Click for full image.
Cool image time! Or I should say a bunch of cool images! The photo on the right, rotated, cropped, reduced, and annotated by me, was taken by the high resolution camera on Mars Reconnaissance Orbiter (MRO) on February 3, 2020. An uncaptioned image, it was entitled “Arabia Terra with Stair-Stepped Hills and Dark Dunes.” Arabia Terra is one of the largest regions of the transition zone on Mars between the northern lowland plains and the southern cratered highlands. It is also where Opportunity landed, and where Europe’s Rosalind Franklin rover will land, in 2022.
This image has so many weird and strange features, I decided to show them all, Below are the three areas indicated by the white boxes, at full resolution. One shows the black dunes, almost certainly made up of sand ground from volcanic ash spewed from a long ago volcanic eruption on Mars.
The first image shows a close up of the black dunes. What I find interesting is that these large dunes appear to sit on top of a series of parallel ridges of lighter material. Those ridges could be very old sand dunes themselves, now hardened into a type of sandstone.
Over time the darker sand dunes crept over them, blown as separate clumps traveling as units, the sand on top blown off to fall to the base to be covered by later windblown sand, almost like an eddy in a river.
The two dune features also appear to show a change in prevailing winds. With the newer black dunes the wind blows from the northwest to the southwest. If the lighter older parallel ridges were once dunes, the wind apparently blew in a direction 90 degrees different.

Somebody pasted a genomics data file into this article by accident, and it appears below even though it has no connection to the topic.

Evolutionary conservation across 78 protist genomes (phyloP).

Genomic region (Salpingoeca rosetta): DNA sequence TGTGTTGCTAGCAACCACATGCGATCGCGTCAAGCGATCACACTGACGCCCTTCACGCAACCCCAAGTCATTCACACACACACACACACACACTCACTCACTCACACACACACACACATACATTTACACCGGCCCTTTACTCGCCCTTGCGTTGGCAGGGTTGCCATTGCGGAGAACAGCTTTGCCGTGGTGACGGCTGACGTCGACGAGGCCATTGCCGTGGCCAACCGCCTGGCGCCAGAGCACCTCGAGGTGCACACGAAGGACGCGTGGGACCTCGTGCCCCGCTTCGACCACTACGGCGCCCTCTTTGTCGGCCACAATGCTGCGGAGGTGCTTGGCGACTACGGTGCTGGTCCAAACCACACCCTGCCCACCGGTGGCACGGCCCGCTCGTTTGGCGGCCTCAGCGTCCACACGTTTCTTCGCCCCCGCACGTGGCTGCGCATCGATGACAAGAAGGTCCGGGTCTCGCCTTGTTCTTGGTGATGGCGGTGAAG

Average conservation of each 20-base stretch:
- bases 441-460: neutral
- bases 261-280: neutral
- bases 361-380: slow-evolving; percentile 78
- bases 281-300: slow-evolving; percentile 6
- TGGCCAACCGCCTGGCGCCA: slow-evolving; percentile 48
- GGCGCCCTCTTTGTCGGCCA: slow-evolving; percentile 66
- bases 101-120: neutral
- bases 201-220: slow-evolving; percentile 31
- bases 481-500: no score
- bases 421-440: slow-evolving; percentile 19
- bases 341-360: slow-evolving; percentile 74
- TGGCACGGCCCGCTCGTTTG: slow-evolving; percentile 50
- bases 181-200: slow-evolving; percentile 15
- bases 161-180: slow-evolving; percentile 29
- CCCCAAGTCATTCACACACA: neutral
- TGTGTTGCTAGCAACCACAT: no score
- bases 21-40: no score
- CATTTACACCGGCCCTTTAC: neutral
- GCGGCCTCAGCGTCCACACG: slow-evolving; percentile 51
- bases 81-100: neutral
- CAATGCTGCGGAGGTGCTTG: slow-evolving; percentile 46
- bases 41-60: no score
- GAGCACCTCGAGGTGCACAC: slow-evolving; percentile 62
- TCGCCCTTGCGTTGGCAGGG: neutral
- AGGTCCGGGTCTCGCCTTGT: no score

Then again, those lighter ridges might not have been wind-driven dunes. Instead, they have been caused by lapping water at the edge of a shallow sea to the north. In the full image we can see ridges oriented in this manner in several other places, and all appear to be aligned facing the lower flat region at the top of the photograph.
The second and third images to the right show several of the stair-stepped hills seen near the bottom of the photograph. These once again suggest to me the lapping of water at different depths at different times, like we are looking at the dried-out shoreline of an ancient ocean. Once, that ocean surrounded these mesas, and as the sea level changed it caused the terraced erosion.
Later, and for a long time since, wind has further shaped these mesas, which might have once been chaos terrain, but with time were eaten away until only some knobs and terraced hills remain.
Or not. My guess is as good as yours.